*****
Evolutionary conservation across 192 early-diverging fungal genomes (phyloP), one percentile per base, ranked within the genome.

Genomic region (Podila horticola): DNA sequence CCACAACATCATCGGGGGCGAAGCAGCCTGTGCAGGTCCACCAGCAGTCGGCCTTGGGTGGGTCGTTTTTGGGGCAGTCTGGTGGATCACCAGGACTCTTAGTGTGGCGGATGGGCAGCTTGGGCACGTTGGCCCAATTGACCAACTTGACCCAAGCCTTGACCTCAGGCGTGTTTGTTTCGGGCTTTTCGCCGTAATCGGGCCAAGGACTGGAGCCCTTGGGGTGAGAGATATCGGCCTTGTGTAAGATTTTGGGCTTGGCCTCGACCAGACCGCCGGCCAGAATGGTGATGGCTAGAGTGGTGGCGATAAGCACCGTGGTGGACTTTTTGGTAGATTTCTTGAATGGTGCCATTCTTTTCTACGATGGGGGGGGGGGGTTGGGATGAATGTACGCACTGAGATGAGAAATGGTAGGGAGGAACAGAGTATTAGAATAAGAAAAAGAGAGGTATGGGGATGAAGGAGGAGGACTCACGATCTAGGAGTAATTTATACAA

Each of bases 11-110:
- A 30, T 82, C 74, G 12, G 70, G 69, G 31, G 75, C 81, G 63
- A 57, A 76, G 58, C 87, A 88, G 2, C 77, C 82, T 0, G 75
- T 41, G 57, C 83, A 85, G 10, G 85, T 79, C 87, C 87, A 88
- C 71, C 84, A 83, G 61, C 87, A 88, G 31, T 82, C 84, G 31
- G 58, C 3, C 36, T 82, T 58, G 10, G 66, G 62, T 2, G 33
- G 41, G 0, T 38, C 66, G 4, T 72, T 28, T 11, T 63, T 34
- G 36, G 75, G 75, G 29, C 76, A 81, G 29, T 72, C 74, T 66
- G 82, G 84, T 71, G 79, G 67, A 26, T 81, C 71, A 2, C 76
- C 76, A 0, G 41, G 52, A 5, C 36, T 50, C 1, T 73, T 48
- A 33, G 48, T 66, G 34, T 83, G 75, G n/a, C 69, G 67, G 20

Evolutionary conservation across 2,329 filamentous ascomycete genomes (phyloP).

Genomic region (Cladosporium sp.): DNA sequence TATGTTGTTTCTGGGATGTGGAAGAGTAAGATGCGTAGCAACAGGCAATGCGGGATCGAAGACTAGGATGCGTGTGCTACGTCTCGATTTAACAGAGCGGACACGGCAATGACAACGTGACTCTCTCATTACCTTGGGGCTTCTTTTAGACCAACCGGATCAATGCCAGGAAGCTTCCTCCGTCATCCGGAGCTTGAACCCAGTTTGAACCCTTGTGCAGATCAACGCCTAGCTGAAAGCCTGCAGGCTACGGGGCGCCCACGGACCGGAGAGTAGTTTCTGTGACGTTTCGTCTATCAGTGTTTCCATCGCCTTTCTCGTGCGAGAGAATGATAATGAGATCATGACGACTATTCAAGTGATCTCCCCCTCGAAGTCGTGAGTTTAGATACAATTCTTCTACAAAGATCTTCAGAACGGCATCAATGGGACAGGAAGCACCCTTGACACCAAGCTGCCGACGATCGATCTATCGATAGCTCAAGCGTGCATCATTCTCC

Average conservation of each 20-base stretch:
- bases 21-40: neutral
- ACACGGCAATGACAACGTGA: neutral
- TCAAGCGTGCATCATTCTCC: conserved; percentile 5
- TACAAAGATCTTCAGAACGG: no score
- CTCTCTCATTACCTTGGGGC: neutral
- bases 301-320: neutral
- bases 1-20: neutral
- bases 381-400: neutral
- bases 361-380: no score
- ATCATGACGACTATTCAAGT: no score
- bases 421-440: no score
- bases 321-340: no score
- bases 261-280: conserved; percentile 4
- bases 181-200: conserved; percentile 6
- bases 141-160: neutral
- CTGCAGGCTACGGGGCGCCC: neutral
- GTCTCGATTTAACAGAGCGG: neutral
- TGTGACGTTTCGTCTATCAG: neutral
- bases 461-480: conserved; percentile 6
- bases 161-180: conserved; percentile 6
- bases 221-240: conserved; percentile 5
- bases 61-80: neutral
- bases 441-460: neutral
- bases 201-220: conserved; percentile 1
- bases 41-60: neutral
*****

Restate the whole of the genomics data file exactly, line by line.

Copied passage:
Evolutionary conservation across 192 early-diverging fungal genomes (phyloP), one percentile per base, ranked within the genome.

Genomic region (Podila horticola): DNA sequence CCACAACATCATCGGGGGCGAAGCAGCCTGTGCAGGTCCACCAGCAGTCGGCCTTGGGTGGGTCGTTTTTGGGGCAGTCTGGTGGATCACCAGGACTCTTAGTGTGGCGGATGGGCAGCTTGGGCACGTTGGCCCAATTGACCAACTTGACCCAAGCCTTGACCTCAGGCGTGTTTGTTTCGGGCTTTTCGCCGTAATCGGGCCAAGGACTGGAGCCCTTGGGGTGAGAGATATCGGCCTTGTGTAAGATTTTGGGCTTGGCCTCGACCAGACCGCCGGCCAGAATGGTGATGGCTAGAGTGGTGGCGATAAGCACCGTGGTGGACTTTTTGGTAGATTTCTTGAATGGTGCCATTCTTTTCTACGATGGGGGGGGGGGGTTGGGATGAATGTACGCACTGAGATGAGAAATGGTAGGGAGGAACAGAGTATTAGAATAAGAAAAAGAGAGGTATGGGGATGAAGGAGGAGGACTCACGATCTAGGAGTAATTTATACAA

Each of bases 11-110:
- A 30, T 82, C 74, G 12, G 70, G 69, G 31, G 75, C 81, G 63
- A 57, A 76, G 58, C 87, A 88, G 2, C 77, C 82, T 0, G 75
- T 41, G 57, C 83, A 85, G 10, G 85, T 79, C 87, C 87, A 88
- C 71, C 84, A 83, G 61, C 87, A 88, G 31, T 82, C 84, G 31
- G 58, C 3, C 36, T 82, T 58, G 10, G 66, G 62, T 2, G 33
- G 41, G 0, T 38, C 66, G 4, T 72, T 28, T 11, T 63, T 34
- G 36, G 75, G 75, G 29, C 76, A 81, G 29, T 72, C 74, T 66
- G 82, G 84, T 71, G 79, G 67, A 26, T 81, C 71, A 2, C 76
- C 76, A 0, G 41, G 52, A 5, C 36, T 50, C 1, T 73, T 48
- A 33, G 48, T 66, G 34, T 83, G 75, G n/a, C 69, G 67, G 20

Evolutionary conservation across 2,329 filamentous ascomycete genomes (phyloP).

Genomic region (Cladosporium sp.): DNA sequence TATGTTGTTTCTGGGATGTGGAAGAGTAAGATGCGTAGCAACAGGCAATGCGGGATCGAAGACTAGGATGCGTGTGCTACGTCTCGATTTAACAGAGCGGACACGGCAATGACAACGTGACTCTCTCATTACCTTGGGGCTTCTTTTAGACCAACCGGATCAATGCCAGGAAGCTTCCTCCGTCATCCGGAGCTTGAACCCAGTTTGAACCCTTGTGCAGATCAACGCCTAGCTGAAAGCCTGCAGGCTACGGGGCGCCCACGGACCGGAGAGTAGTTTCTGTGACGTTTCGTCTATCAGTGTTTCCATCGCCTTTCTCGTGCGAGAGAATGATAATGAGATCATGACGACTATTCAAGTGATCTCCCCCTCGAAGTCGTGAGTTTAGATACAATTCTTCTACAAAGATCTTCAGAACGGCATCAATGGGACAGGAAGCACCCTTGACACCAAGCTGCCGACGATCGATCTATCGATAGCTCAAGCGTGCATCATTCTCC

Average conservation of each 20-base stretch:
- bases 21-40: neutral
- ACACGGCAATGACAACGTGA: neutral
- TCAAGCGTGCATCATTCTCC: conserved; percentile 5
- TACAAAGATCTTCAGAACGG: no score
- CTCTCTCATTACCTTGGGGC: neutral
- bases 301-320: neutral
- bases 1-20: neutral
- bases 381-400: neutral
- bases 361-380: no score
- ATCATGACGACTATTCAAGT: no score
- bases 421-440: no score
- bases 321-340: no score
- bases 261-280: conserved; percentile 4
- bases 181-200: conserved; percentile 6
- bases 141-160: neutral
- CTGCAGGCTACGGGGCGCCC: neutral
- GTCTCGATTTAACAGAGCGG: neutral
- TGTGACGTTTCGTCTATCAG: neutral
- bases 461-480: conserved; percentile 6
- bases 161-180: conserved; percentile 6
- bases 221-240: conserved; percentile 5
- bases 61-80: neutral
- bases 441-460: neutral
- bases 201-220: conserved; percentile 1
- bases 41-60: neutral